The Stepfather (Blu-ray)

January 28, 2012 7 Min Read

Review by: Matt Brighton

Plot: What’s it about?

In less than two months, I’ll be married and my wife to be has two children of her own from a previous marriage. Why do I mention this? Well, to put two and two together – I’ll be a stepfather; and wouldn’t you know it, that’s the name of the Blu-ray in question here! Now by simply looking at the cover of the Blu-ray, I could tell that it wasn’t mean to be some warm, sappy love story. No the “stepfather” in question is wielding a butcher’s knife. Hmmm…ok, mental note: don’t watch this with my future step sons. Well, couple that with the fact this movie is actually a remake of a film by the same name and, yes, we’ve got ourselves a horror movie on our hands. And why is it that the term “step” anything has a negative connotation associated with it? Do all the “step” this and that’s of the world have Cruella DeVille to thank for that or maybe “Cinderella”? Regardless, I did watch the movie with my fiancee and she’s still speaking to me after the ending credits rolled, so let’s get to the meat of “The Stepfather.”

David Harris (Dylan Walsh, best-known for his work on TV’s Nip/Tuck) has just killed his entire family. Yes, kids and wife and all. He shaves, eludes the police and starts his life over in Portland, Oregon where he meets Susan (Sela Ward). David’s a nice enough guy, claims he lost his wife and daughter in a car crash the year before and flash forward six months and Susan and David are engaged to be married. Susan has children, one of which has just returned home from military school, Michael (Penn Badgley from TV’s Gossip Girl). Michael instantly suspects David’s up to no good and he and his girlfriend, Kelly (Amber Heard, whose only job is to parade around the film in a different bikini in every scene) do some digging and don’t like what they find out. Of course, the audience knows who David is and what’s he’s capable of but the family doesn’t. So the movie leads us up to the inevitable confrontation. We just don’t know who, if anyone, will emerge victorious.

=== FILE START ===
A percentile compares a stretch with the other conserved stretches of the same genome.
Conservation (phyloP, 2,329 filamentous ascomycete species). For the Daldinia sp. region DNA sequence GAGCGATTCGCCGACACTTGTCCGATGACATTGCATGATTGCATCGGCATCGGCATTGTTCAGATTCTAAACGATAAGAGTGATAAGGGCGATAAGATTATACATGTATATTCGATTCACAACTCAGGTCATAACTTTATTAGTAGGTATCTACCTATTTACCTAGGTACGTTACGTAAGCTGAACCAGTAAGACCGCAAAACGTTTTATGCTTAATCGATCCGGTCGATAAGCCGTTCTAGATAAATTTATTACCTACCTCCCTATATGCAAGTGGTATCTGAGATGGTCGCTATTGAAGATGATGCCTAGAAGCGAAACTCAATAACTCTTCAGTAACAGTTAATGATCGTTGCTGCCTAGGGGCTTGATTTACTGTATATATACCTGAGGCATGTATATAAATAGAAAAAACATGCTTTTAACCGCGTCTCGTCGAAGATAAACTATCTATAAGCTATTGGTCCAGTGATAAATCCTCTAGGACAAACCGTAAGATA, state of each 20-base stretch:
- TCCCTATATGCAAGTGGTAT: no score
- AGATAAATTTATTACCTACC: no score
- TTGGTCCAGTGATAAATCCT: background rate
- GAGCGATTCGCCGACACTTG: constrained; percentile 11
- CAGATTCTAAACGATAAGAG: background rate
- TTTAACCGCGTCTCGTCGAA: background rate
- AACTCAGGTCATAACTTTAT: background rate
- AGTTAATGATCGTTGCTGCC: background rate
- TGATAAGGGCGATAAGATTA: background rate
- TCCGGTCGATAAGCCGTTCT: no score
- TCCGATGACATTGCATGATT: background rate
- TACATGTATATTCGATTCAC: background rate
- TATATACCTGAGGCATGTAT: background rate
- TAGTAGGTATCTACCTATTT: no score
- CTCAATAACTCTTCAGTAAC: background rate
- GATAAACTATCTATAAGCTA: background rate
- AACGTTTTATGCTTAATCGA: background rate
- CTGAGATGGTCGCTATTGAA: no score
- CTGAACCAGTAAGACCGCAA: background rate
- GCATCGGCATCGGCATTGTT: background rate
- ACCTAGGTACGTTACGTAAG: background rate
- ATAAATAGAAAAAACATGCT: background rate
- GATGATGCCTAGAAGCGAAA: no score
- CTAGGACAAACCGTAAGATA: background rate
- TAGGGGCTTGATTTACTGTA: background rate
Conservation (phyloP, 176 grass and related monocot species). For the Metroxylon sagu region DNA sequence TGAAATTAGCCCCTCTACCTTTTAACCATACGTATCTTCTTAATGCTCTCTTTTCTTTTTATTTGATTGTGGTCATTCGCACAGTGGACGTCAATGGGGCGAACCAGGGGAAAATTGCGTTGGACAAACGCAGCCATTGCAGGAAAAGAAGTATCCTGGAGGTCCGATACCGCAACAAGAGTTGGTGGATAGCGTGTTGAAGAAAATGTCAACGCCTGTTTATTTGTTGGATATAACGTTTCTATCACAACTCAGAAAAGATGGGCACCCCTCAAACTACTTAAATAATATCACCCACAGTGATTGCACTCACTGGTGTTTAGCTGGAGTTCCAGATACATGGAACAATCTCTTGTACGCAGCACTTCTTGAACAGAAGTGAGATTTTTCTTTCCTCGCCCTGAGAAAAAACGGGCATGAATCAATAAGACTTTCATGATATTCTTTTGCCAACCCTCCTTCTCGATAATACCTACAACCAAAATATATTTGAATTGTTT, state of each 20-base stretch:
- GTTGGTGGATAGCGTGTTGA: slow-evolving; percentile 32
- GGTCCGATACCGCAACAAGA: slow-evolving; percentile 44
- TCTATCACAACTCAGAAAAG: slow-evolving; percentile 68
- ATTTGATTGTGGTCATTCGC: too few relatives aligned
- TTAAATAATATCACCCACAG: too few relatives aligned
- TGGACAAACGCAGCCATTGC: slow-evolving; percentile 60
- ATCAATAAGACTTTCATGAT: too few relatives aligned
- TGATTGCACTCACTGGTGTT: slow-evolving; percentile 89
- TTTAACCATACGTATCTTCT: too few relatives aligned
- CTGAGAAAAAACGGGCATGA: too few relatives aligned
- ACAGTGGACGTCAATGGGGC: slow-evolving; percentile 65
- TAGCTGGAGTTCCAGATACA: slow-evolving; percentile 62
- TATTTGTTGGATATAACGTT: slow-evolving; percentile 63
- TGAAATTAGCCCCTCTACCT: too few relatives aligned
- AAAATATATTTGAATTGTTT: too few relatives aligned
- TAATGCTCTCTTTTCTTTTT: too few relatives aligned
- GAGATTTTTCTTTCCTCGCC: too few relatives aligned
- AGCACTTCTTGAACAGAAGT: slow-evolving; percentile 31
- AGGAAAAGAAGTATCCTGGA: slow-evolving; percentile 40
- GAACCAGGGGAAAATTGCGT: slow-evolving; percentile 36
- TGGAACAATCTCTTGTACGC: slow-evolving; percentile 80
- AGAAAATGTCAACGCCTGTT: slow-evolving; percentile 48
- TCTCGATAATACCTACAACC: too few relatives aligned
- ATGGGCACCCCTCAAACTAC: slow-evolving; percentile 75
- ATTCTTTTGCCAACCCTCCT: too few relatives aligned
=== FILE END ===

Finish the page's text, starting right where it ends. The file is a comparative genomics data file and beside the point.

My fiancee’s comment was that she didn’t know why David would continue to do this (kill families) and was wondering what his motivation was. My response to this was that he’s crazy and crazy people don’t really think along the same rational lines of thought that the rest of us do. Nevertheless, “The Stepfather” is pretty much what you’d expect it to be and it does deliver if you’re going along the “make the horror movie in three simple steps” route. The acting is ok and I have to admit that Sela Ward still looks pretty darn good for 50 + years old. I suppose the movie isn’t all that bad, but it has the obvious cliches and you’d have to suspect someone who has a wall full of padlocked cabinets in the basement, no? Still if you check your brain at the door, it might be good for a rainy day. As for me, well my wedding is still on, so maybe it’s good that this movie wasn’t any indicator of things to come. Right?

Video: How does it look?

Sony presents “The Stepfather” in a very vivid 2.40:1 AVC HD transfer that looks about as good as we’d expect it to. Admittedly, there’s eye candy for both sexes here so whether you prefer to gawk at Amber Heard in her bikini or Penn Badgley as he parades around shirtless, you’ll be equally satisfied. Edge enhancement is not an issue, colors are warm though the darker scenes seem a bit challenged and contrast seems right on target. All in all, it’s about what we’d expect for a new to Blu-ray movie from Sony, who constantly delivers top notch transfers.

Audio: How does it sound?

The DTS HD Master Audio soundtrack is fairly active at times and, as with any horror movie, we do get some fairly robust sound effects at the climax of the movie. Dialogue is crisp and natural as we might expect and though the surrounds weren’t quite as active as I’d like, they do chime in at some very convenient times. The LFE do make their presence known as well, but by and large this mix is front-heavy as we might expect.

Supplements: What are the extras?

Not a whole lot of supplements are included and I’ll admit that I just didn’t have it in me to listen to the commentary by director Nelson McCormick, Dylan Walsh and Penn Badgley. I’m sure it’s great though and for any die hard fan of the film, it’s there for you. Two featurettes are also included one tells the history of the movie and how they wanted to remake it and the next is a focus on set design, showing how they lit the house, how it was all one set and so forth. There’s also a gag reel as well as the original theatrical trailer. Sony has also included their “Movie IQ” on this disc as well.

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